It was the early days of trying to understand acoustics.  The concept of Ldn and setting some sort of compatibility level was pretty innovative and a good start, it seemed to me.  I carefully read and marked up Appendix D of said “Levels Document.”

Then came the public meetings and field work.  Measuring aircraft taxi noise levels in Jeffries Point (East Boston) under the watchful eye of several residents, Mary Ellen Welch says, “But it can’t be Ldn 65.  That number is just too small.  The aircraft make much more noise than that.”  And so began my struggles of trying to figure out how to 1.) explain Ldn and 2.) relate noise levels to the way people reacted.

But now the International Civil Aviation Organization (ICAO ) Committee on Aviation Environmental Protection (CAEP) has issued a report recommending that rather than counting the number of people exposed to significant noise as measured by DNL, the focus should be on specific health effects or outcomes.  More significantly for us in the U.S., the Federal Aviation Administration (FAA) is considering whether DNL 65 and percent highly annoyed is the best way to characterize impact, and is planning an international forum to discuss noise research needs.  Finally (and here I have to pause and take a deep breath as well as cross my fingers), the FAA and the National Park Service (NPS) seem like they’re about to cooperatively work on figuring out how aircraft noise affects park visitors.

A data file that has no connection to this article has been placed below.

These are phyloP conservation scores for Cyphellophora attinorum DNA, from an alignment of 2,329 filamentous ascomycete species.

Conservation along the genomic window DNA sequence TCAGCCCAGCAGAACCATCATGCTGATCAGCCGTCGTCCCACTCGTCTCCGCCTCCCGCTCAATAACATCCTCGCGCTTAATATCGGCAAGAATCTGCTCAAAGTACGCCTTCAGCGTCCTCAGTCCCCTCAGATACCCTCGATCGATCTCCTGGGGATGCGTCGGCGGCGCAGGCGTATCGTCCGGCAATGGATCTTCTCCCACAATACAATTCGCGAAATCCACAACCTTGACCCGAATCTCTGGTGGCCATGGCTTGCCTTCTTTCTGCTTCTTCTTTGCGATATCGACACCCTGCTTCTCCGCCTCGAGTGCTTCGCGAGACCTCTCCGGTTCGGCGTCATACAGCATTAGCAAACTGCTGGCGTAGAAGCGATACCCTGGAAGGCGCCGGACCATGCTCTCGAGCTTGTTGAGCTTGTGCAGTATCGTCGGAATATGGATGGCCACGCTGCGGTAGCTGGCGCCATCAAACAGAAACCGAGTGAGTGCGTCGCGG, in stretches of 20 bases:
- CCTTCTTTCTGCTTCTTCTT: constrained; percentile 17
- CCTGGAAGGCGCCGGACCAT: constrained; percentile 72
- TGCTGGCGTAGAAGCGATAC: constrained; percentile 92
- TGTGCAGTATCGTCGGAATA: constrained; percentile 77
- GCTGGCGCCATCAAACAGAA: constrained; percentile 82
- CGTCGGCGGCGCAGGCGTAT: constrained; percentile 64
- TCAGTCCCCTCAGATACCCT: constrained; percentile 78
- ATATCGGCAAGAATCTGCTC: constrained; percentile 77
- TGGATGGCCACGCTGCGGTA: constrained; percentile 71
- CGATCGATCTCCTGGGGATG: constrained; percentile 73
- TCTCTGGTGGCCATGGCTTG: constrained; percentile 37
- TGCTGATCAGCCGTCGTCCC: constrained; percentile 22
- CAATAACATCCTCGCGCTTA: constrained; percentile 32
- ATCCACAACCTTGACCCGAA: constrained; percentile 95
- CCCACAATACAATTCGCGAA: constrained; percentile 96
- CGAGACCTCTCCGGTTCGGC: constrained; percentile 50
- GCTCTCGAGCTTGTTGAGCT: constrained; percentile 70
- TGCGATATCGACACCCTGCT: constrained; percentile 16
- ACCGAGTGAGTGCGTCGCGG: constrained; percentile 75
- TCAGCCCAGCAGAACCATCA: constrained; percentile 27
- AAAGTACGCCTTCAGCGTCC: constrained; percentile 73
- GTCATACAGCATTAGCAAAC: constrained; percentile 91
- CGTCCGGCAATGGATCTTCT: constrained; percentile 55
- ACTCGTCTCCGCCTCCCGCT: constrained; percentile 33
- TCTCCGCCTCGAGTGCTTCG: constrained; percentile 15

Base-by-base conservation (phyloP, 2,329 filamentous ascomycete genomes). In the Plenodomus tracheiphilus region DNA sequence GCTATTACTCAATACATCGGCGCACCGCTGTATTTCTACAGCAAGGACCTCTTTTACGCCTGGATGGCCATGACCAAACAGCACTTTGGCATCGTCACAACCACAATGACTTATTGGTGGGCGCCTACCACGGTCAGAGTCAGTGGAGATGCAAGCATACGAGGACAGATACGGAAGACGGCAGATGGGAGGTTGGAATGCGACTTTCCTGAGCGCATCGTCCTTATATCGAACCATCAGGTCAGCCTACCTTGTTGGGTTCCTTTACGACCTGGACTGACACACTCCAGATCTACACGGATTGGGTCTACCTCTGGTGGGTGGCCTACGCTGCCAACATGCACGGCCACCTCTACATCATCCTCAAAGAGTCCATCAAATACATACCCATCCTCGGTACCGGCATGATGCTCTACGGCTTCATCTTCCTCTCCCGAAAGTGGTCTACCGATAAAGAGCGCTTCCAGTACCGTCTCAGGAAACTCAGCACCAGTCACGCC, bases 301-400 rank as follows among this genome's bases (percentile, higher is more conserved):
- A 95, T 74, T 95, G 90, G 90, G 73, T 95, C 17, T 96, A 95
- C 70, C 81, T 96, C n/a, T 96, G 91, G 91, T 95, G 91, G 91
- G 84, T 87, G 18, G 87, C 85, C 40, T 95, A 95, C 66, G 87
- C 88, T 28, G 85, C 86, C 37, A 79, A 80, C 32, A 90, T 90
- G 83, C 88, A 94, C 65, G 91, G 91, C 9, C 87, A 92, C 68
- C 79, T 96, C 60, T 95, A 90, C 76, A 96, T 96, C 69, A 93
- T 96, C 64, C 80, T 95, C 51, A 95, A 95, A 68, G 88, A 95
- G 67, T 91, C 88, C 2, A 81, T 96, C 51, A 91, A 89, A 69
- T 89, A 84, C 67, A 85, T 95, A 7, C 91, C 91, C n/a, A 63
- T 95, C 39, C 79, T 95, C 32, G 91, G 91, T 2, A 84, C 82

To many of us on the front lines of aircraft noise assessment, these developments are a wonder and welcome beyond words (well, not beyond words, but pretty welcome anyhow).  The motivations for these thoughtful, long needed efforts are probably many – maybe partly the effort of specific personalities, maybe Vision 100 and its requirement for the creation of a plan to design the Next Generation Air Transportation System that reduces the impact of aviation on community noise.  Well, whatever the motiviation, it’s great to think that the time has finally come to update and upgrade the ways we examine and reduce the effects of aircraft noise on people.  “O frabjous day!  Callooh!  Callay!”  I’ll keep you posted.

Look out, Virginia! Here we come!

Monday, August 10th, 2009

by Steve Barrett